Unfortunately for the Cyclones - Manning, Dekkers, and the offense won't have much of an adjustment period this season. The rivalry game against Iowa and its vaunted secondary looms in Week 2.
Texas Tech (7-6) - Tim DeRuyter
Once again, Texas Tech enters a season with its biggest question mark on the defensive side of the football. The Red Raiders gave up 35.6 points per contest in Big 12 play last year, which makes it very difficult to win games no matter how prolific your offense may be.
That prompted a coaching change, with Joey McGuire being the new head man in Lubbock, coming to the college ranks after an extremely successful high school coaching run. One of his first moves was to bring in DeRuyter, installing the former Fresno State head coach as his defensive coordinator
As noted above, the job of running Texas Tech's defense is difficult enough, but DeRuyter's real value might also be in his experience at college football's highest level.
"There's been so many times I've walked in his office and said, 'Hey, take your defensive coordinator hat off, put your head coach hat on, and make sure I'm going in the right direction,'" McGuire said at Big 12 media days, according to Zach Barnett of Football Scoop.
If DeRuyter can help strengthen the defensive unit, the offense has plenty of firepower to make the Red Raiders a trendy sleeper pick in McGuire's first season.
West Virginia (6-7) - JT Daniels
The winding road that is Daniels' college career has settled on its latest stop in Morgantown. The former USC star turned Georgia backup is now onto his third program as quarterback for West Virginia. His addition could be the catalyst to kickstart the program as Neal Brown enters his fourth season with an overall 17-18 record.
The Mountaineers' offense struggled mightily to push the ball down the field last year, with Jarret Doege ranking among the bottom of the conference in yards per attempt. Daniels' arm strength should be an improvement on that front, but the junior could be rusty after almost three seasons on the sideline.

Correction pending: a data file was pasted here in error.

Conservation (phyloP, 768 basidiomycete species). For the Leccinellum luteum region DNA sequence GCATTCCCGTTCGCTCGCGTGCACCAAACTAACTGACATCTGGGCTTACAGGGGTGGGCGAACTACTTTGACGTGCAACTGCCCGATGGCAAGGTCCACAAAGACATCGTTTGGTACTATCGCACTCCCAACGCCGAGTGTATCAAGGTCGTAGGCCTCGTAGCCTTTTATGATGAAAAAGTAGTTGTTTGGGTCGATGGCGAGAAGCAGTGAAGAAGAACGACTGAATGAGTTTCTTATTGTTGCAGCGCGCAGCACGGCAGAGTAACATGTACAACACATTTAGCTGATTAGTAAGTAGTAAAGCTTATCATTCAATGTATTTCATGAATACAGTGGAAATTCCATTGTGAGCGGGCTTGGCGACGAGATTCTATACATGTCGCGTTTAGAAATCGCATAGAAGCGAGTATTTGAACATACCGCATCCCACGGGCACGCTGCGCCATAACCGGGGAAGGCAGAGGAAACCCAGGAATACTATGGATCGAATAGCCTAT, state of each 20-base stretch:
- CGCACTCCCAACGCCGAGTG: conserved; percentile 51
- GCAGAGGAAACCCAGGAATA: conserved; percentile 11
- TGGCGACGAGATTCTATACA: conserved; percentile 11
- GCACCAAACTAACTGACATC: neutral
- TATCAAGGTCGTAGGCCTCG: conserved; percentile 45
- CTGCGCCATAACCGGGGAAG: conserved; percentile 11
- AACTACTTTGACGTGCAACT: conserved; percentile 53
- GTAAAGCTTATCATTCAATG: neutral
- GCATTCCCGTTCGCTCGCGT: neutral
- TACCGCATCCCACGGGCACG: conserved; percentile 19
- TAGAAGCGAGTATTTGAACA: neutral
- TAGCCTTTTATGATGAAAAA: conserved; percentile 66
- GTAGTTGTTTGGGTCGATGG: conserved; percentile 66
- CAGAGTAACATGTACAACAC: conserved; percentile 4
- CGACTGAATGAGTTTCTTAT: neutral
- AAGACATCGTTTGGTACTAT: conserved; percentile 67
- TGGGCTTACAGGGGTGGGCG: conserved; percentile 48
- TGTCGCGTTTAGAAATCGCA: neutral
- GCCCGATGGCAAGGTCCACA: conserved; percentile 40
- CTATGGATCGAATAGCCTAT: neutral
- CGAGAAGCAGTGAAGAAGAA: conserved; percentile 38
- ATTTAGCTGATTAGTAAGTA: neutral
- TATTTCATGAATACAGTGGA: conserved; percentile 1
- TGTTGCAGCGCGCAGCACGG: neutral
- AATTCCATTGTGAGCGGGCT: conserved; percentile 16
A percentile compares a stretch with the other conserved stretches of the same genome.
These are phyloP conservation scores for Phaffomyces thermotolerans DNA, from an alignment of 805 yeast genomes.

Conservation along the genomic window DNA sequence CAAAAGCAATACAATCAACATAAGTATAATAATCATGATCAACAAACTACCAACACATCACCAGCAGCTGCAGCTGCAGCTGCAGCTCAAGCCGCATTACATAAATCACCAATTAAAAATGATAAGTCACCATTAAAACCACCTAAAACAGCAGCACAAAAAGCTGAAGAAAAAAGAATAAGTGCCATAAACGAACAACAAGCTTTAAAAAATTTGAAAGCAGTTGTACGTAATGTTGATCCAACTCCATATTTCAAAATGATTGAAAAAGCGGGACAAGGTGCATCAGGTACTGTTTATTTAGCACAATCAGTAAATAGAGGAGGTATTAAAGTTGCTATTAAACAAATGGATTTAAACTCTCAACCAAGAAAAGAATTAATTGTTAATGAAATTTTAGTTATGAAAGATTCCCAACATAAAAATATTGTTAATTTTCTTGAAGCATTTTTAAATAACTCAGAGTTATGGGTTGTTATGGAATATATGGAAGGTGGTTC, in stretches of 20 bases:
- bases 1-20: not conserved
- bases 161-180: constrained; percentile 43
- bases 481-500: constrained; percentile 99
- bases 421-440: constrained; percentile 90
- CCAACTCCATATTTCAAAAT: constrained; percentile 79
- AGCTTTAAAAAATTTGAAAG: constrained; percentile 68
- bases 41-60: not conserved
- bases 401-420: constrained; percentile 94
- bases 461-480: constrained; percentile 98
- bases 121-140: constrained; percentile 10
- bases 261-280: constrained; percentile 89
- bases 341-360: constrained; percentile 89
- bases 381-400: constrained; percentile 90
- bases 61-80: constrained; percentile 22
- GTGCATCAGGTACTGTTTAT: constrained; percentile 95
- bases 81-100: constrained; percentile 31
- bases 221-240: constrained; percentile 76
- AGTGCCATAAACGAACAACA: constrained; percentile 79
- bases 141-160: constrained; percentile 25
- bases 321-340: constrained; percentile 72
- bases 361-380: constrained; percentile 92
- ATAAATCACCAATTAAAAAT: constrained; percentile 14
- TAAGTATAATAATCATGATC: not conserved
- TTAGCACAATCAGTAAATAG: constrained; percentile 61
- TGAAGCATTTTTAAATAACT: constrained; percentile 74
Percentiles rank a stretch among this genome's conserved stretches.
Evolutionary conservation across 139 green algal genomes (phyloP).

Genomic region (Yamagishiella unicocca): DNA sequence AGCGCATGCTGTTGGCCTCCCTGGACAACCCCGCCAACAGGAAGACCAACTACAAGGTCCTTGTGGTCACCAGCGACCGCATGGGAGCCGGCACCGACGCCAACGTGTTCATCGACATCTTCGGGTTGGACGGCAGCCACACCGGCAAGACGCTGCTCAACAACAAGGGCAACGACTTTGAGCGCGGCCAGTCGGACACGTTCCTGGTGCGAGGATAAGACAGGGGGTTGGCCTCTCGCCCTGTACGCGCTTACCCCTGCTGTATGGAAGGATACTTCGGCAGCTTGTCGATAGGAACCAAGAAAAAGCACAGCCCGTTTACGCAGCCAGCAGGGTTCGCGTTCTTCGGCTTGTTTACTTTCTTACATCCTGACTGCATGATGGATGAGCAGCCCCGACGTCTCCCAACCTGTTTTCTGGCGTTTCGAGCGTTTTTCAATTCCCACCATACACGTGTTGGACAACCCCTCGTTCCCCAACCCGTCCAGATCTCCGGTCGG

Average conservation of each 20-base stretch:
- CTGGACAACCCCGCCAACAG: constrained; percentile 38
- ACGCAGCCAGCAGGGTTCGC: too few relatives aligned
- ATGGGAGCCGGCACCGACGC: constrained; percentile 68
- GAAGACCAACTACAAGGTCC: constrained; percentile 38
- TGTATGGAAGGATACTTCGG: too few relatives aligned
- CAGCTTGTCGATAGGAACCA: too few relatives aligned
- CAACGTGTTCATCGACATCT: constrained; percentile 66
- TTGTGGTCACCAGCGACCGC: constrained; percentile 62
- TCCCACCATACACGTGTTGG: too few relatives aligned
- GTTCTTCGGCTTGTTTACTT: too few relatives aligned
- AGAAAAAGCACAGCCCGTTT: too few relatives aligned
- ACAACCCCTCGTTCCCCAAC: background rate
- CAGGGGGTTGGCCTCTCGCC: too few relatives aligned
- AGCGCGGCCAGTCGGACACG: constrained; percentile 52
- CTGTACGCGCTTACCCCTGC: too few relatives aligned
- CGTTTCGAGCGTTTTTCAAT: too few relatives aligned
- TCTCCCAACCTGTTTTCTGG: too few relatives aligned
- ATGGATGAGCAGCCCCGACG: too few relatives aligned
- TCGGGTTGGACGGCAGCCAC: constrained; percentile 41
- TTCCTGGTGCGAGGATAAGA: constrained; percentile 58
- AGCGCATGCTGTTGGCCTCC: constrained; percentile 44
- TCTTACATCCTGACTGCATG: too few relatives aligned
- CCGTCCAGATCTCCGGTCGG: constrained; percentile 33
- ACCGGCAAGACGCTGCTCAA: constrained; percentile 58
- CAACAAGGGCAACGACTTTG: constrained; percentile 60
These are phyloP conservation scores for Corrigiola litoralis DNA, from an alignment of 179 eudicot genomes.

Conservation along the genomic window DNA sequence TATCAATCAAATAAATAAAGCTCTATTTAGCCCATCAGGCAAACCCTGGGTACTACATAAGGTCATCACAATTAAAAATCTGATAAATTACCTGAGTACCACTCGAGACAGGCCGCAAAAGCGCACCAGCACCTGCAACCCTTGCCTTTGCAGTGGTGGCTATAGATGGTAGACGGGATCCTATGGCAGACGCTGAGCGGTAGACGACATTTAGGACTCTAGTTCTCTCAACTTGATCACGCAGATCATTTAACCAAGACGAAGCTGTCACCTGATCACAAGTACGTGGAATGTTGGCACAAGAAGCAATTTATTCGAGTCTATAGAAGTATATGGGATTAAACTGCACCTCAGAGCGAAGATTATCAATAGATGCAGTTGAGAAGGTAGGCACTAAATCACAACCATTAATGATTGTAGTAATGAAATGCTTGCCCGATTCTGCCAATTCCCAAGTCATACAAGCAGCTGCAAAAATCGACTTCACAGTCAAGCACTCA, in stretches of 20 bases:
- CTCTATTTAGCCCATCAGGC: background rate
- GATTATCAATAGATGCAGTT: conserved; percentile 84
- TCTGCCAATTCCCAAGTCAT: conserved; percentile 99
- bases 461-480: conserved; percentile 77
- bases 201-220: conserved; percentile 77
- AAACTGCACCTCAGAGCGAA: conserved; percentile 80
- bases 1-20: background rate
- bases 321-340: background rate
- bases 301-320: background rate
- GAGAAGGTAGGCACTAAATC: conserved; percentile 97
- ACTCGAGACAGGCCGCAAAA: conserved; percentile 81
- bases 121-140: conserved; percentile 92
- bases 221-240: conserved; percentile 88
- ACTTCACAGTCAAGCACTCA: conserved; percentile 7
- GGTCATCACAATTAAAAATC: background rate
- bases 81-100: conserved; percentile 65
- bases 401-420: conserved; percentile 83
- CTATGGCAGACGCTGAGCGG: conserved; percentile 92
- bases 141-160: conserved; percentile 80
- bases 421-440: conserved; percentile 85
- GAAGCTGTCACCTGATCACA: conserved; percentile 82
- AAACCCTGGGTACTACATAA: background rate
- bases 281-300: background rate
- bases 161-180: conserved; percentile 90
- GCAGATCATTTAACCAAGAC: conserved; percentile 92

Brown has helped on that front, hiring Graham Harrell to run the offense - the same man who was the coordinator during Daniels' standout freshman season at USC.
Texas (5-7) - Quinn Ewers
There are plenty of names in the loaded Texas offense to focus on, from Heisman candidate Bijan Robinson to star receiver Xavier Worthy. However, it's the quarterback battle for the starting spot between the highly-touted Ewers and Hudson Card that's making headlines with the Longhorns.
"I think I have an idea in my head," head coach Steve Sarkisian said on the QB competition, per Shehan Jeyarajah of CBS Sports. "But I'm not going to tell you guys."
The best bet is that it will be Ewers under center when the season begins, and the Texas high school legend will be counted on to keep the explosive offense firing. The Longhorns averaged 35 points per game in 2021 - good for second in the Big 12 - but will need even more to compensate for one of the weakest defensive units in the conference.
Ewers certainly has the ability to be an instant star in Austin but will likely need an adjustment period as he hasn't played a game since the 2020 high school season. Unfortunately for Ewers and Texas, a Week 2 matchup with mighty Alabama awaits. It's sink or swim very early for the local product.
TCU (5-7) - Sonny Dykes
The first iPhone was still seven years from launch the last time TCU began a season without Gary Patterson as its head coach. The veteran bench boss made his move to join the Texas staff, and former SMU coach Dykes takes over in Fort Worth.
Given Dykes' track record of explosive passing attacks, it's a safe bet that the Horned Frogs' offense should immediately improve in the 2022 season. TCU ranked near the bottom of the conference in passing attempts per contest, with 14 less per game than Dykes' SMU squad.
Too often, teams were able to stuff the box against TCU and bottle up the rushing attack, leading to struggles on offense. If Dykes can resurrect the passing attack, the Horned Frogs could have a bowl game appearance in his first season with the program.
Kansas (2-10) - Jalon Daniels
While a two-win season is certainly nothing to be thrilled about, Kansas still delivered one of the most captivating games of the 2021 season. The 57-56 overtime triumph over Texas snapped a 56-game road losing streak in Big 12 play for the Jayhawks. It also cemented Daniels as the quarterback for Lance Leipold's team going forward.
The California native started the final three games for Kansas, finishing with 706 yards passing with six touchdowns in that stretch. That performance resulted in the win over Texas and two narrow losses to TCU and West Virginia.
After years of being the Big 12 basement-dweller, don't be shocked if Daniels can continue his strong play and bring the Jayhawks off the bottom of the pile.